Stories about increasing numbers of missing or murdered indigenous women are more than a news headline, a social media campaign or a current cultural issue. For Native Americans, it’s a close reality.“We all know somebody,” said Tai Simpson, when asked if she, as a Nez Perce woman, personally knew women affected by the issue.
Simpson is a social change associate for the Idaho Coalition Against Sexual and Domestic Violence in Boise. She will speak about factors that contribute to the problem and lead a conversation Saturday at the Nez Perce National Historical Park at Spalding about how communities can protect those who are most vulnerable.
Violence against Native women isn’t new, it’s been going on since colonization, Simpson said, but it’s now happening at higher rates than in the past, and law enforcement hasn’t responded to the growing crisis.
Indigenous women suffer from especially high rates of violence, Simpson said. Statistics from the National Institute of Justice show that 84 percent of Native American and Alaska Native women have endured violence in their lifetime and, of these women, 56 percent have experienced sexual violence and 55 percent have experienced physical violence from an intimate partner.
These are among the few documented statistics. While the public is beginning to recognize the trend of indigenous women disappearing at high and increasing rates, there is a lack of information on what, exactly, is happening.
When you go in search of how many women are affected by this problem, the numbers simply aren’t there, Simpson said. And if there are numbers, they don’t match up. In 2016, for example, the Urban Indian Health Institute found 5,712 cases reported of missing indigenous women and girls. Of these, only 116 were logged in the Department of Justice missing persons database. Discrepancies like this permeate the system, she said.
Based on research and conversations among those working on the problem, Simpson said, the main reasons for data discrepancies appear to be a lack of interorganizational collaboration and implicit bias, or negative narratives regarding Native people.
When a crime involves an indigenous person in Idaho, at least five agencies generally are involved, Simpson explained — tribal law enforcement, city and county law enforcement, Idaho State Police and the Federal Bureau of Investigation. If a crime takes place in more than one location or involves an individual from another location, additional law enforcement agencies become involved.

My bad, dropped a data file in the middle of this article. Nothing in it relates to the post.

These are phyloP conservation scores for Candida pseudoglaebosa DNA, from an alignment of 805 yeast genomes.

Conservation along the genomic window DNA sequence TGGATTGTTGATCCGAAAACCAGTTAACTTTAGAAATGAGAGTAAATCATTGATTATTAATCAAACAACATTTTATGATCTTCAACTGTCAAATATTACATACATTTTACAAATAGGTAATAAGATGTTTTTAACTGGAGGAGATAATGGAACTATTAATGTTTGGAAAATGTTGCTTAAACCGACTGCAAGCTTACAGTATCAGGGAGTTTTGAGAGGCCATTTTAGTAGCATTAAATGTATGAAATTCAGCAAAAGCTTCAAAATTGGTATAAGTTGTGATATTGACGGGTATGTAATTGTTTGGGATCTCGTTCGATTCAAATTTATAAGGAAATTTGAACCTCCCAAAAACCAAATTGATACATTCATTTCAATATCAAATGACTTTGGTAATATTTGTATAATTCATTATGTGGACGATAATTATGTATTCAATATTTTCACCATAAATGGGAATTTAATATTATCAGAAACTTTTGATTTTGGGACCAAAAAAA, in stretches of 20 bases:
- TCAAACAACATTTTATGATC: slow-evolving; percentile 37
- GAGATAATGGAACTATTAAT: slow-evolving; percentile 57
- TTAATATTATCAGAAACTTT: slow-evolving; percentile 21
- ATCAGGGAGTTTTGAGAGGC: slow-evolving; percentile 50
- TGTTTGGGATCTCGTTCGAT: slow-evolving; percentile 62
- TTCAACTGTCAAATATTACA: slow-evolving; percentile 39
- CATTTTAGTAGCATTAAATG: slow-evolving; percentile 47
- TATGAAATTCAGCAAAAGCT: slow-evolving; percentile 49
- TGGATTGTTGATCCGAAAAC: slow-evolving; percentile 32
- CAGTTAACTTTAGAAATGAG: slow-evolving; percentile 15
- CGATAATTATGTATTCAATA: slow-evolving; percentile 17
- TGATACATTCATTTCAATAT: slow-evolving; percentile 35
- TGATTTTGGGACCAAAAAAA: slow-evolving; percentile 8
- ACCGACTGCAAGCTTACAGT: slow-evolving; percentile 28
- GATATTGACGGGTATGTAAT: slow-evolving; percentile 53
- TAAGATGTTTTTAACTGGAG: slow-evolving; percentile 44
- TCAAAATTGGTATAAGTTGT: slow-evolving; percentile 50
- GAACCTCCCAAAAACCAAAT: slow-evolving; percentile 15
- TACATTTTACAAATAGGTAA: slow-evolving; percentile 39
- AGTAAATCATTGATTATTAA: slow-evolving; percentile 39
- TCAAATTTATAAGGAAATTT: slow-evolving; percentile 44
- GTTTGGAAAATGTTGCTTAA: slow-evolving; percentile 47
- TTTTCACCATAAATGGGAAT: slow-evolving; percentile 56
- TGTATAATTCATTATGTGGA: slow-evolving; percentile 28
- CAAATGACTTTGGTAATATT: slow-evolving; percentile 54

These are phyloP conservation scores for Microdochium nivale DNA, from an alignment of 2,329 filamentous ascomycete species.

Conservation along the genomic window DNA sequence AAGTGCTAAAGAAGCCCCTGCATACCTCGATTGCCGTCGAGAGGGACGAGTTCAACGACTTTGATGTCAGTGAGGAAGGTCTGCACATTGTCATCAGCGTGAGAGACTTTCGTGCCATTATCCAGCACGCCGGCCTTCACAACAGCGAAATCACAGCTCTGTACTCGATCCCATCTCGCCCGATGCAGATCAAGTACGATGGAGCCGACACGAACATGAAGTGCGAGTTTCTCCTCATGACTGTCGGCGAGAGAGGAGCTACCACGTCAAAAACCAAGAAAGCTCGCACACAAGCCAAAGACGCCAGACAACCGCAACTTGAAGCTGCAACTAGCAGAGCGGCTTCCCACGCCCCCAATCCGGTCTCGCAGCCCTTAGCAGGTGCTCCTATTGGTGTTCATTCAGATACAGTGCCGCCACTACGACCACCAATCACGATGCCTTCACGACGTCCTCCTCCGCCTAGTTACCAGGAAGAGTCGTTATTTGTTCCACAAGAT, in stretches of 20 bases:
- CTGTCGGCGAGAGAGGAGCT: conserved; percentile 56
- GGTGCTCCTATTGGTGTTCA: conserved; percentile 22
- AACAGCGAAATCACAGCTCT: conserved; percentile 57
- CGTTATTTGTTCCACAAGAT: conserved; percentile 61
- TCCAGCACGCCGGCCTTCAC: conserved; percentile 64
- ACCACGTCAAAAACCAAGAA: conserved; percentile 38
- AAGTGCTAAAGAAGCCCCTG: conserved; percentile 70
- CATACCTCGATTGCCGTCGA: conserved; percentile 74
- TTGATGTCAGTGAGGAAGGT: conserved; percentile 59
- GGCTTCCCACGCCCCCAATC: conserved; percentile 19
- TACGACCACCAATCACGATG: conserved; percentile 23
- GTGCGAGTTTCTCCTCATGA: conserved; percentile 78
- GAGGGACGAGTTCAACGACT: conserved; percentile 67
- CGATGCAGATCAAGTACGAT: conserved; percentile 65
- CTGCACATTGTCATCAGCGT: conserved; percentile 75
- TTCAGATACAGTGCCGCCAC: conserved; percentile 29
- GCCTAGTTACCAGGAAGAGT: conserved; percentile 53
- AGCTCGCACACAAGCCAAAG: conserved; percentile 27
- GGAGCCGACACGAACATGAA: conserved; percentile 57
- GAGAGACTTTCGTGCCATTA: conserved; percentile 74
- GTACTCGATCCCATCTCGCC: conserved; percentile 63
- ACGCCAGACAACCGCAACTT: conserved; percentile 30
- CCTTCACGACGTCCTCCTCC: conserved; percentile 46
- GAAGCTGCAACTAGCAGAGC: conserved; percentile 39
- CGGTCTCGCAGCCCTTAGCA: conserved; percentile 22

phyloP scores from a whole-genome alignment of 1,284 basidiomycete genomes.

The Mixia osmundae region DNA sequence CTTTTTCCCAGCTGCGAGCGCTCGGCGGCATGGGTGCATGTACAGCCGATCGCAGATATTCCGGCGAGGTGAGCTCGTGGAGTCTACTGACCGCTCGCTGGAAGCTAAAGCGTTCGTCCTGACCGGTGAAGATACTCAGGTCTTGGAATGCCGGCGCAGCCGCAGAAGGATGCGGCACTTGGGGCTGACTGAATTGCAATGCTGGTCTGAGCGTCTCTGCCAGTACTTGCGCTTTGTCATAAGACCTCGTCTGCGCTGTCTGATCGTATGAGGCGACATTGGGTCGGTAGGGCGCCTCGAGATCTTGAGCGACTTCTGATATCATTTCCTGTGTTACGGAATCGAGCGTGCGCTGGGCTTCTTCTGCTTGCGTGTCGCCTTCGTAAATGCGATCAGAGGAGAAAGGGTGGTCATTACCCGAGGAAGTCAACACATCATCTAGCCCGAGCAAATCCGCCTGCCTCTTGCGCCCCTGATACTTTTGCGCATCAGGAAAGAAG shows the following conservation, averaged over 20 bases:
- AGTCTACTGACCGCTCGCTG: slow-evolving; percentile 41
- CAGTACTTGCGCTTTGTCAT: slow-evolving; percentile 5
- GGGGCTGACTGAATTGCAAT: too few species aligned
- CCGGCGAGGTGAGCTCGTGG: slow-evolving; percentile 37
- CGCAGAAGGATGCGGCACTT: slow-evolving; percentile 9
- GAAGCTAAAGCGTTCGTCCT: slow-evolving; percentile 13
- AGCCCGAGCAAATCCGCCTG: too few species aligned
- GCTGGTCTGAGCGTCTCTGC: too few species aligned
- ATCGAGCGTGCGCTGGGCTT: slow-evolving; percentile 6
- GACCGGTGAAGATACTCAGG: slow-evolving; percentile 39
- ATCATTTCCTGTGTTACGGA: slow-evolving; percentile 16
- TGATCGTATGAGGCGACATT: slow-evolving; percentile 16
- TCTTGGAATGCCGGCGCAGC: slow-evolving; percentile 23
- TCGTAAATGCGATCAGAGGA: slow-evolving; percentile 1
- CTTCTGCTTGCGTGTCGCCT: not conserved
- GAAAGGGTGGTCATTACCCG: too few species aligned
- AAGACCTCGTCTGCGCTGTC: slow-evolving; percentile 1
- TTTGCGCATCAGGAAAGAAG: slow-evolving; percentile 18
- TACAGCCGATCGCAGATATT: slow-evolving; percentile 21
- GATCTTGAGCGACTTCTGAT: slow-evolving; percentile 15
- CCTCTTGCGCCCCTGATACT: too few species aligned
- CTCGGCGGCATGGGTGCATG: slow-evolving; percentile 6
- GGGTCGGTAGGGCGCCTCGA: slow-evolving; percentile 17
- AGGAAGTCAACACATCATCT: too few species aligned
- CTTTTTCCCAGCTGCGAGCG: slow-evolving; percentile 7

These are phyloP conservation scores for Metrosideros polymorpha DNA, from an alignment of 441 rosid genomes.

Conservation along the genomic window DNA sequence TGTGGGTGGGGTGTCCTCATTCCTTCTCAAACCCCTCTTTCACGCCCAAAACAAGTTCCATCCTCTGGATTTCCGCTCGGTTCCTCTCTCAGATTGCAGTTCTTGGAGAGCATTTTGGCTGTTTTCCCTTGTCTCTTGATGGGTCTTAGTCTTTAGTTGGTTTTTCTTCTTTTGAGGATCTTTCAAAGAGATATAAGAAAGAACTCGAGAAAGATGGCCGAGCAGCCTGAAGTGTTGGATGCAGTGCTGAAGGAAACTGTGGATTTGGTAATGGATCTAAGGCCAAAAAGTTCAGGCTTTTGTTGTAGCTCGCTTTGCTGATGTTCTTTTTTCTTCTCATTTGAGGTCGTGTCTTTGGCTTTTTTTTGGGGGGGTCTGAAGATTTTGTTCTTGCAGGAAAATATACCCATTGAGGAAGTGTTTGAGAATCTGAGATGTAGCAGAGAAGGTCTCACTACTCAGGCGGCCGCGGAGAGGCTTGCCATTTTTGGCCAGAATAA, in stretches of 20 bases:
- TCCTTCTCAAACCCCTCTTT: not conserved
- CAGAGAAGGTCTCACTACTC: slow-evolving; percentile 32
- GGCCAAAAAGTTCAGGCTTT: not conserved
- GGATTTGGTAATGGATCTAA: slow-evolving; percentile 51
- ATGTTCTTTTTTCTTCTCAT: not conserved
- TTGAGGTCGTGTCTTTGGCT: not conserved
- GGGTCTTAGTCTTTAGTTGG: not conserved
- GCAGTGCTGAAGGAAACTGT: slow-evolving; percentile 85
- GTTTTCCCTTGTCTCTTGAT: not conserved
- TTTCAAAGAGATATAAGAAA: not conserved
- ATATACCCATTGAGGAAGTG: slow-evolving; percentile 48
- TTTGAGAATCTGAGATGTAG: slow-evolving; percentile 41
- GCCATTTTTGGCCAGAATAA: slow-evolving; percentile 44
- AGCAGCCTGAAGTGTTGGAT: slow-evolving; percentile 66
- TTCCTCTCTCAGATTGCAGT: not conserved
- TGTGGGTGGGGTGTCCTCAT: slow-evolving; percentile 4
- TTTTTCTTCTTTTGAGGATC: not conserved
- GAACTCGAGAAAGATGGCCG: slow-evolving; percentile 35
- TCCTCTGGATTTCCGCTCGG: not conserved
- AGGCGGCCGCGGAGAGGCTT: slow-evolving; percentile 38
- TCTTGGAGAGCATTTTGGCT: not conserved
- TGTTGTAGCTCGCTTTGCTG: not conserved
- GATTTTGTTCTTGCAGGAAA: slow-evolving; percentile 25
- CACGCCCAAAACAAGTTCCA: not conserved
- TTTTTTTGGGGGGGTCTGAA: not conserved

That’s a lot of people to coordinate. Even if investigators are highly motivated to address a problem, the process doesn’t move quickly or efficiently. When cultural animosity is present — both among agencies and toward indigenous people — the process quickly comes to a halt, Simpson said.
Some cases are simply not investigated, such as in this scenario that Simpson offered: A woman leaves for an urban area with someone she knows and her family loses contact with her. She isn’t listed as missing because the law enforcement agency they contact assumes she has chosen to leave home and cut ties, rather than explore the possibility she might have become a victim of human trafficking.
Negative views or incorrect assumptions about indigenous people can affect the issue in a variety of ways. Concerns brought to light by indigenous people often aren’t acted on or taken seriously, Simpson said. She explained that indigenous people often transfer information about the community — including who is a potential danger, who is at risk and who is missing — through traditional practices like a visit to the sweat lodge. Stories shared, though reliable, may not be provable.
“It’s known,” Simpson said. “It’s not on paper, but it’s known. But when we go to law enforcement, it’s relegated to hearsay. It’s considered a groundless accusation.”
Simpson is involved in supporting a legislative measure aimed at recognizing the problem and exploring collaborative solutions. The bill, HCR-033, acknowledges missing and murdered indigenous persons as a crisis in Idaho and designates May 5 as a day of awareness. Citizens in support can write their representatives and encourage them to vote in favor, she said.
Other possible solutions are cultural, Simpson said. She’s hopeful the conversation raised during her Saturday talk will help empower the tribal community to protect its future.
“We’ve been resilient,” she said of the Nez Perce Tribe. “Let’s ask ourselves, ‘What are the things we relied on in the past?’ ”
Cultural solutions might include creating more cultural connections for Nez Perce children, like storytelling and digging camas roots, which are shown to create stronger community ties that better protect all its members, Simpson said. Another solution might include drawing closer to those suffering from addiction, mental illness and other difficult circumstances. In the past, Simpson said, struggling individuals would be surrounded by community rather than isolated and pushed away.
Whatever the response, it should be indigenous-led, Simpson said. Well-meaning people outside the culture can easily and unknowingly step on toes, further complicating the effort. However, all will benefit from addressing the problem.
“I believe that if you end violence against the most marginalized, you can end violence everywhere,” Simpson said.
UPDATE: The talk “Protecting the Sacred: A Primer on Missing and Murdered Indigenous Women” by Tai Simpson has been postponed and will be held at a later date at the Nez Perce National Historical Park Visitor Center.
IF YOU GO
WHAT: “Protecting the Sacred: A Primer on Missing and Murdered Indigenous Women” by Tai Simpson.
WHEN: 11 a.m. Saturday.
WHERE: Nez Perce National Historical Park Visitor Center, 39063 Highway 95, Spalding.